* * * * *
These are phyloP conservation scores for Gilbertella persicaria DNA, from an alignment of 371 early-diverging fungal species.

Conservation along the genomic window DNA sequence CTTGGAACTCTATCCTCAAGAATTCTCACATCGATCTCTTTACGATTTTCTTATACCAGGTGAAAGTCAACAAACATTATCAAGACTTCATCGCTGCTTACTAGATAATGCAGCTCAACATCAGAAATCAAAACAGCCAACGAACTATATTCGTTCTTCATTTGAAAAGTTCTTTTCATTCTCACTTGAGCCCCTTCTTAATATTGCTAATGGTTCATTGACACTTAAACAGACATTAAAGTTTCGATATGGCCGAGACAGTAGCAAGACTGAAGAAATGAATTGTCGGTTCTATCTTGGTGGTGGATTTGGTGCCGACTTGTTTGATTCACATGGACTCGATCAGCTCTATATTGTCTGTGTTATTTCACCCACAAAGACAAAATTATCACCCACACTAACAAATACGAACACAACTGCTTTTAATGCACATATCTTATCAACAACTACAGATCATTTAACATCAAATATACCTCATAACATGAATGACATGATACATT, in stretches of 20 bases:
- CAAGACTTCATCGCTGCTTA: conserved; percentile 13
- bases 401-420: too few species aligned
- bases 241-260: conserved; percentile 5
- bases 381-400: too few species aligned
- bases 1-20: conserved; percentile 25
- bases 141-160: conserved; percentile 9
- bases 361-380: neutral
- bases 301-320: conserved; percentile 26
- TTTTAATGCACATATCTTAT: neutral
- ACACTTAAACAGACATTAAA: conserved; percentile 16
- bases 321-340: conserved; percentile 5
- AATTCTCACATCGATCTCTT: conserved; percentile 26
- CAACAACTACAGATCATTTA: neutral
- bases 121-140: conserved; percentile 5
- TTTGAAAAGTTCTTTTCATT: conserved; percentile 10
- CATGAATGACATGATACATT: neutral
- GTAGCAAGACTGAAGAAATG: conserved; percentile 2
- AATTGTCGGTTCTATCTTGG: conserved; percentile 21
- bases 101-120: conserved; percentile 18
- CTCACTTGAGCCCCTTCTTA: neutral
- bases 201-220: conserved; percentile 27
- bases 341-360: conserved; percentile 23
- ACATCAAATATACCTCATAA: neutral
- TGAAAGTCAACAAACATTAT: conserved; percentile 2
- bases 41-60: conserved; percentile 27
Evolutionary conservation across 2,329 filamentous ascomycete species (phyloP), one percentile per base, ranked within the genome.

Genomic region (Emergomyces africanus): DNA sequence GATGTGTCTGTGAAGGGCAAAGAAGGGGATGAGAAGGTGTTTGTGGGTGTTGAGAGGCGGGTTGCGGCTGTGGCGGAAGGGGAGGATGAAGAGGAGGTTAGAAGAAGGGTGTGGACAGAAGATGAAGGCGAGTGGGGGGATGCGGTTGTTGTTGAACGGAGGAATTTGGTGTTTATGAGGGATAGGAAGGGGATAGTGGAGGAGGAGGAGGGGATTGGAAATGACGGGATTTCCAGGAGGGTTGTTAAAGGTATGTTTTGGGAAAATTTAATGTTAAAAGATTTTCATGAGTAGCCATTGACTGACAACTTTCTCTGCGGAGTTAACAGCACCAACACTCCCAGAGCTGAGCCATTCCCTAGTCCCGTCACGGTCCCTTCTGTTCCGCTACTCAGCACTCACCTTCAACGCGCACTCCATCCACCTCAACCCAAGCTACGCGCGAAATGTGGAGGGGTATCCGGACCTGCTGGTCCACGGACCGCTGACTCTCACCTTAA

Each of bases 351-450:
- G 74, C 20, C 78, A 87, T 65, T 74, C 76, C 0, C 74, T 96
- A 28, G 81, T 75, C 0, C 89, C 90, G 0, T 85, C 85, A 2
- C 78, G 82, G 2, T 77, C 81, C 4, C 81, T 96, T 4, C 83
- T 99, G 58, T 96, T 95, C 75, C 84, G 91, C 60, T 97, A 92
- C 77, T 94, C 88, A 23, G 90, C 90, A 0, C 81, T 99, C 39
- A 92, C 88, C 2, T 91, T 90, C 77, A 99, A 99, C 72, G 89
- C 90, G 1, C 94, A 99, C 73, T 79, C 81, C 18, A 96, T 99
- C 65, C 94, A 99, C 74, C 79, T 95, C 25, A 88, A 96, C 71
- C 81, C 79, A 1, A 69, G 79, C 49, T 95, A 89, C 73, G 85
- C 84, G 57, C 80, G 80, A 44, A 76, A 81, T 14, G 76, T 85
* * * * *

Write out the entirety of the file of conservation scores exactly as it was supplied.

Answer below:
These are phyloP conservation scores for Gilbertella persicaria DNA, from an alignment of 371 early-diverging fungal species.

Conservation along the genomic window DNA sequence CTTGGAACTCTATCCTCAAGAATTCTCACATCGATCTCTTTACGATTTTCTTATACCAGGTGAAAGTCAACAAACATTATCAAGACTTCATCGCTGCTTACTAGATAATGCAGCTCAACATCAGAAATCAAAACAGCCAACGAACTATATTCGTTCTTCATTTGAAAAGTTCTTTTCATTCTCACTTGAGCCCCTTCTTAATATTGCTAATGGTTCATTGACACTTAAACAGACATTAAAGTTTCGATATGGCCGAGACAGTAGCAAGACTGAAGAAATGAATTGTCGGTTCTATCTTGGTGGTGGATTTGGTGCCGACTTGTTTGATTCACATGGACTCGATCAGCTCTATATTGTCTGTGTTATTTCACCCACAAAGACAAAATTATCACCCACACTAACAAATACGAACACAACTGCTTTTAATGCACATATCTTATCAACAACTACAGATCATTTAACATCAAATATACCTCATAACATGAATGACATGATACATT, in stretches of 20 bases:
- CAAGACTTCATCGCTGCTTA: conserved; percentile 13
- bases 401-420: too few species aligned
- bases 241-260: conserved; percentile 5
- bases 381-400: too few species aligned
- bases 1-20: conserved; percentile 25
- bases 141-160: conserved; percentile 9
- bases 361-380: neutral
- bases 301-320: conserved; percentile 26
- TTTTAATGCACATATCTTAT: neutral
- ACACTTAAACAGACATTAAA: conserved; percentile 16
- bases 321-340: conserved; percentile 5
- AATTCTCACATCGATCTCTT: conserved; percentile 26
- CAACAACTACAGATCATTTA: neutral
- bases 121-140: conserved; percentile 5
- TTTGAAAAGTTCTTTTCATT: conserved; percentile 10
- CATGAATGACATGATACATT: neutral
- GTAGCAAGACTGAAGAAATG: conserved; percentile 2
- AATTGTCGGTTCTATCTTGG: conserved; percentile 21
- bases 101-120: conserved; percentile 18
- CTCACTTGAGCCCCTTCTTA: neutral
- bases 201-220: conserved; percentile 27
- bases 341-360: conserved; percentile 23
- ACATCAAATATACCTCATAA: neutral
- TGAAAGTCAACAAACATTAT: conserved; percentile 2
- bases 41-60: conserved; percentile 27
Evolutionary conservation across 2,329 filamentous ascomycete species (phyloP), one percentile per base, ranked within the genome.

Genomic region (Emergomyces africanus): DNA sequence GATGTGTCTGTGAAGGGCAAAGAAGGGGATGAGAAGGTGTTTGTGGGTGTTGAGAGGCGGGTTGCGGCTGTGGCGGAAGGGGAGGATGAAGAGGAGGTTAGAAGAAGGGTGTGGACAGAAGATGAAGGCGAGTGGGGGGATGCGGTTGTTGTTGAACGGAGGAATTTGGTGTTTATGAGGGATAGGAAGGGGATAGTGGAGGAGGAGGAGGGGATTGGAAATGACGGGATTTCCAGGAGGGTTGTTAAAGGTATGTTTTGGGAAAATTTAATGTTAAAAGATTTTCATGAGTAGCCATTGACTGACAACTTTCTCTGCGGAGTTAACAGCACCAACACTCCCAGAGCTGAGCCATTCCCTAGTCCCGTCACGGTCCCTTCTGTTCCGCTACTCAGCACTCACCTTCAACGCGCACTCCATCCACCTCAACCCAAGCTACGCGCGAAATGTGGAGGGGTATCCGGACCTGCTGGTCCACGGACCGCTGACTCTCACCTTAA

Each of bases 351-450:
- G 74, C 20, C 78, A 87, T 65, T 74, C 76, C 0, C 74, T 96
- A 28, G 81, T 75, C 0, C 89, C 90, G 0, T 85, C 85, A 2
- C 78, G 82, G 2, T 77, C 81, C 4, C 81, T 96, T 4, C 83
- T 99, G 58, T 96, T 95, C 75, C 84, G 91, C 60, T 97, A 92
- C 77, T 94, C 88, A 23, G 90, C 90, A 0, C 81, T 99, C 39
- A 92, C 88, C 2, T 91, T 90, C 77, A 99, A 99, C 72, G 89
- C 90, G 1, C 94, A 99, C 73, T 79, C 81, C 18, A 96, T 99
- C 65, C 94, A 99, C 74, C 79, T 95, C 25, A 88, A 96, C 71
- C 81, C 79, A 1, A 69, G 79, C 49, T 95, A 89, C 73, G 85
- C 84, G 57, C 80, G 80, A 44, A 76, A 81, T 14, G 76, T 85